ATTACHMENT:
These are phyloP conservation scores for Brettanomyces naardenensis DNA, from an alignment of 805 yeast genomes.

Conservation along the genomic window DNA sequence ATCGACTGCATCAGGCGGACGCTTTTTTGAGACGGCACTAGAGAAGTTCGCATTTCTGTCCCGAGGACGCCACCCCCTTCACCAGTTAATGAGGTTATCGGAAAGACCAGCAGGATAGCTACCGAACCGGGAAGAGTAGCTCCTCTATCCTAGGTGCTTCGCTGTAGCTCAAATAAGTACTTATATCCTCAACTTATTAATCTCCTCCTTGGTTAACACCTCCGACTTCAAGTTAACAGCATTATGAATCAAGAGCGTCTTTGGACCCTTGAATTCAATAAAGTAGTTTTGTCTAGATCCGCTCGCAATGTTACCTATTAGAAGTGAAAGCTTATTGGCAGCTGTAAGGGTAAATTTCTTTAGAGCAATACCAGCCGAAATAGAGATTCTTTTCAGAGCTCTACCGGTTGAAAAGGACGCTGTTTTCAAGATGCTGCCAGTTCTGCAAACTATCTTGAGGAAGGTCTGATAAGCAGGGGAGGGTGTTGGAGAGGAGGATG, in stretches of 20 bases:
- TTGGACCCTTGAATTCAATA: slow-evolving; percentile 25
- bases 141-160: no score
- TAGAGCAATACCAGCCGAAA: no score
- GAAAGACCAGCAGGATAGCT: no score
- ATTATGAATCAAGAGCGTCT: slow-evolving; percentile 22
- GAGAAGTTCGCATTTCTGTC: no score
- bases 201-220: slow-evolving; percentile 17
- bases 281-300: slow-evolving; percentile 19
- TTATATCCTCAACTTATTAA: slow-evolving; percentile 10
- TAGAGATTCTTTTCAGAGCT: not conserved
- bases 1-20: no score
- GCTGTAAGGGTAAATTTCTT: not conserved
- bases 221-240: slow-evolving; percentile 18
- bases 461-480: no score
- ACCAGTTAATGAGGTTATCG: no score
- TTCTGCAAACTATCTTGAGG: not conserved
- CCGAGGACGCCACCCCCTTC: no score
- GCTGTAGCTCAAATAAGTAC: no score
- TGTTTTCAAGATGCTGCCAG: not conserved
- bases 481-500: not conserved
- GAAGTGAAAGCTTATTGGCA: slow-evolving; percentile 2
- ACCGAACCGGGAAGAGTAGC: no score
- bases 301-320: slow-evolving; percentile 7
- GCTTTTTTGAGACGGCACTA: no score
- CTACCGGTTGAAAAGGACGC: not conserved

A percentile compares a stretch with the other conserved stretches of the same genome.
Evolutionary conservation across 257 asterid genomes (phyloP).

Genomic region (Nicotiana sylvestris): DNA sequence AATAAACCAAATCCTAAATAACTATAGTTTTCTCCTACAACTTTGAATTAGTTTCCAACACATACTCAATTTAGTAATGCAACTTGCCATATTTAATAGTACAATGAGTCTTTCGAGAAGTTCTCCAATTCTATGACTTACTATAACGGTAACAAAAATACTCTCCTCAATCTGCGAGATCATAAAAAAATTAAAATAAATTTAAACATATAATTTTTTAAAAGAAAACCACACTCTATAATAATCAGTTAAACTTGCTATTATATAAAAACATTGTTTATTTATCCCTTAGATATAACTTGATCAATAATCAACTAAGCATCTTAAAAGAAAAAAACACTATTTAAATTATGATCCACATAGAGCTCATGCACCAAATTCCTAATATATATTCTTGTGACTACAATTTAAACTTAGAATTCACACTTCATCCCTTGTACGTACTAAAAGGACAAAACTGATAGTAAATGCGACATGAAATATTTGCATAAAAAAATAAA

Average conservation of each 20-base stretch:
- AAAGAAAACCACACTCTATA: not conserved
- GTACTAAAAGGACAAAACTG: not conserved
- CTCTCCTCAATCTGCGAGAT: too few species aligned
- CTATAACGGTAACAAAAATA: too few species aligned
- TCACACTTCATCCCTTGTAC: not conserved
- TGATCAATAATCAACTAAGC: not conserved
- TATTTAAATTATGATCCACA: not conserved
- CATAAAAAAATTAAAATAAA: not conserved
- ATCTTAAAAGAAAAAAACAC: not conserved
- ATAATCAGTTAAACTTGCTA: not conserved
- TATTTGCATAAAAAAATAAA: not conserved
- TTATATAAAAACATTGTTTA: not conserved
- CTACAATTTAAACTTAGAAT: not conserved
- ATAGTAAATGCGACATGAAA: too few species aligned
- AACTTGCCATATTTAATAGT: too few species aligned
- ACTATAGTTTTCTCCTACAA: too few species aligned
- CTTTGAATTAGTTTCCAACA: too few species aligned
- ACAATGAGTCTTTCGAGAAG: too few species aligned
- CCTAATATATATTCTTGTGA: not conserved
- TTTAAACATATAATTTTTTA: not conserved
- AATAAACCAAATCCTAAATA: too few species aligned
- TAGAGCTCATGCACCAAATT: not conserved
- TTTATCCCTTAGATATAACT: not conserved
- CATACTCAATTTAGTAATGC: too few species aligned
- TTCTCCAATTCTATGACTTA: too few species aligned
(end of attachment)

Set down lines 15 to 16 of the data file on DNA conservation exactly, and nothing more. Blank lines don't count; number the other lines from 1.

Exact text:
- bases 221-240: slow-evolving; percentile 18
- bases 461-480: no score